Take the 2-minute tour ×
Stack Overflow is a question and answer site for professional and enthusiast programmers. It's 100% free.

I'm using Visual Studio 2008 to build a Solution with two Projects: a C# Console App and a C++ DLL. I want the app to call a function from the dll using P/Invoke. Therefore I'm trying to add the dll as a Reference to the C# app. But when I try the Add Reference command, Visual Studio won't let me do it unless I set the /clr property on the dll (under Configuration Properties:General). Now, I thought that P/Invoke could handle plain-old win32 dlls. Indeed, if I build my dll without /clr and just copy it by hand to bin/Debug, then the app runs fine. So why is /clr required to add the dll as a reference? And if VS won't let me add it, is there some (clean) workaround so that my app finds the dll?

I see that someone had a similar issue here (though with a 3rd-party dll): http://stackoverflow.com/questions/1377019/unable-to-add-a-dll-reference-to-vs-2008 The answer he got was to build a wrapper. But this isn't really necessary, since the app can use the dll just fine; it's just the Add Reference step that doesn't work. And besides, won't the wrapper code need a reference to the dll, raising the same problem as before? I'd really like an answer that doesn't involve writing a wrapper at all.

share|improve this question

4 Answers 4

up vote 6 down vote accepted

Why not just add a post-build step to copy your unmanaged DLL to your project directory? You don't need a "reference" to be able to refer to an unmanaged DLL, and it sounds like the only problem you're experiencing is due to the file not being automatically copied into the search path.

share|improve this answer
I wrote a pre-build step for the C# app using this command line: copy "$(SolutionDir)Debug\MathDll.dll" "$(TargetDir)". Alas, I wish the "Add Reference" functionality worked, because now I've got to maintain this, and I guess it will be different for release builds.... I don't really see why "Add Reference" shouldn't handle this sort of thing. –  Paul A Jungwirth Jan 18 '10 at 20:11
I just found a slightly cleaner way of doing this. Rather than using a pre/post-build DOS command, I added the dll to the C# project as an "Existing Item." Then under its properties, I set "Copy to Output Directory" to "Copy if newer." (Its "Build Action" is "Content.") This still seems a little hackish to me, but at least it fixes the Debug-vs-Release issue, and it's a little easier to spot. –  Paul A Jungwirth Jan 18 '10 at 20:36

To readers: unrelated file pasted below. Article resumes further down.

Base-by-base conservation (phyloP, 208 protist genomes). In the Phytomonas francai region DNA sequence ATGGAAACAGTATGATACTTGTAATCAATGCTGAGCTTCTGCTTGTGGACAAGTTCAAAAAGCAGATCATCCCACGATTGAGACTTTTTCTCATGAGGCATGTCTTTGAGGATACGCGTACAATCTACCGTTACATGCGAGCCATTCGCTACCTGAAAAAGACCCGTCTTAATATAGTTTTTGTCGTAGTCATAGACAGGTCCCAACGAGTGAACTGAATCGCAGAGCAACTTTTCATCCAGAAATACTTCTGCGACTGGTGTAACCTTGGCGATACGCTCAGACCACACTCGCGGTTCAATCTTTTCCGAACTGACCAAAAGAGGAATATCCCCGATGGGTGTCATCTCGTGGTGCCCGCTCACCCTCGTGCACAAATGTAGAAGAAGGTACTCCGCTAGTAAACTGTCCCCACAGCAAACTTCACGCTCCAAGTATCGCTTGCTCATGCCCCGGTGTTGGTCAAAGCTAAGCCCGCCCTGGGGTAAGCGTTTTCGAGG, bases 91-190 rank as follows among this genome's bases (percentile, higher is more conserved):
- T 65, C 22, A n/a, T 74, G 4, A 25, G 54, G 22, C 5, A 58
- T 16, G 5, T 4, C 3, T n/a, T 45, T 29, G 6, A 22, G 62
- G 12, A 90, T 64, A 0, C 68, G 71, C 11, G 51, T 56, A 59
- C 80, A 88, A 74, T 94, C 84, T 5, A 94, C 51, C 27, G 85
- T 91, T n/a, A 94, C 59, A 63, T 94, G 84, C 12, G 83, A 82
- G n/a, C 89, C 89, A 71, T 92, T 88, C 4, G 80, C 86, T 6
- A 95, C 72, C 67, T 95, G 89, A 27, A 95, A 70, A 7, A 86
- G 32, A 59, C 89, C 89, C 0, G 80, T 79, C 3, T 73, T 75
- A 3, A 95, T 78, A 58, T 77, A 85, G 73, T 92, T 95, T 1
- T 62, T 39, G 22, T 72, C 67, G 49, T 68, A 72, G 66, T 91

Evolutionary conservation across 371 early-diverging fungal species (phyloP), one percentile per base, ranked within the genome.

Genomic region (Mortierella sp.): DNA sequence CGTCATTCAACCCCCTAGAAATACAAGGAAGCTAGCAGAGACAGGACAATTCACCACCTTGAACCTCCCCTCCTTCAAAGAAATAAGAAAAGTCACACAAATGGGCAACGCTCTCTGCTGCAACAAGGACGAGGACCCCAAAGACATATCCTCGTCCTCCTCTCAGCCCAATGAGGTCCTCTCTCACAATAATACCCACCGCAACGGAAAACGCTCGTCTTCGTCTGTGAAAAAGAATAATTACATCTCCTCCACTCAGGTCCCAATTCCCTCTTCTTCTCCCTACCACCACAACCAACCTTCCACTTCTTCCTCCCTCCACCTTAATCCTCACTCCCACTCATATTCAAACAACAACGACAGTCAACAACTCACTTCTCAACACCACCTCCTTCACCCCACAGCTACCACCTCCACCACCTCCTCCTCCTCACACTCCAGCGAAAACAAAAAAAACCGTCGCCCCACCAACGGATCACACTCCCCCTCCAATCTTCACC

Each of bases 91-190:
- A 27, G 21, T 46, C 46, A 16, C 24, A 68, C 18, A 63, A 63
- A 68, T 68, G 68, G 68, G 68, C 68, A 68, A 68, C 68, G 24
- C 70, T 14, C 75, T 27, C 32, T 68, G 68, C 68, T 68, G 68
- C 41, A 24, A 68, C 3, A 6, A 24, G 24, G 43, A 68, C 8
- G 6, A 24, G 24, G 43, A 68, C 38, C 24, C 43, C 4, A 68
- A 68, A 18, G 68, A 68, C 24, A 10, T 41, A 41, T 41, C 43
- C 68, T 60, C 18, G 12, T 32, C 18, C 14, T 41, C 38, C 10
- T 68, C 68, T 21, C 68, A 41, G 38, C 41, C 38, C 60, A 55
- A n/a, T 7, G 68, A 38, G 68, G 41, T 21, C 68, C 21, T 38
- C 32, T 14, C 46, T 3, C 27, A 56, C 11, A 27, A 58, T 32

Oops--I realized my second workaround does not resolve the Debug-vs-Release issue, because I referenced the dll from the Debug folder. On the other hand, the first workaround could handle this issue by changing the command to copy "$(SolutionDir)$(Configuration)\MathDll.dll" "$(TargetDir)". –  Paul A Jungwirth Jan 19 '10 at 0:12
@Paul I used copy "$(ProjectDir)Resources*" "$(TargetDir)" since I put the DLLs in my resources directory. Where is the list of "$ ..." that VS recognizes? –  KyleM Jun 15 '11 at 16:00
be careful to check errorlevel after each batch command in post build step because MSBuild ignores error code for all commands except the last one (read more) –  tivadj Aug 10 '11 at 20:20

When using PInvoke on a C++ DLL, it is not necessary to add a reference. References are only needed when you are calling managed code in another DLL. Simply put the C++ DLL in the same directory and add it's name to the DllImport attribute

share|improve this answer

Theoretically you could add the C++-DLL as a linked resource to your C#-DLL. This would make .NET copy your C++-DLL wherever it copies the C#-DLL even into the GAC. Theoretically means that there are some disadvantages:

  • You could instruct the C# compiler (csc.exe) via command line options to add the linked resource but I never found a way to do it via .csproj file or even Visual Studio
  • If the C#-DLL contains WinForms user controls and you want to use it in the designer it wont work because the Winforms-Designer copies the C#-DLL to a temporary location where it loads it but it ignores the linked resource.
  • I don't know if it works if you put your C#-DLL into the GAC (yes the C++-DLL would also go into as a resource, but I don't know if it is found when running your C#-DLL!)

So if none of the above is a no-go for you you can call csc.exe the following:

csc.exe ... /linkresource:cpp.dll

Hope this may help!

share|improve this answer

Solved a similar issue by doing the following:

  1. On all development machines, added the path to dll-s in question to PATH enviromental variable. That way all the developers could debug all the executables that have a reference to the assembly with unmanaged dll-s, without the need to write a post build script for every executable.

  2. For production, nightly msbuild task builds everything to a single folder, and the unmanaged dll-s that are marked as "Content/Always copy" are automatically included with the build of that one assembly that they are a part of.

share|improve this answer

Your Answer


By posting your answer, you agree to the privacy policy and terms of service.

Not the answer you're looking for? Browse other questions tagged or ask your own question.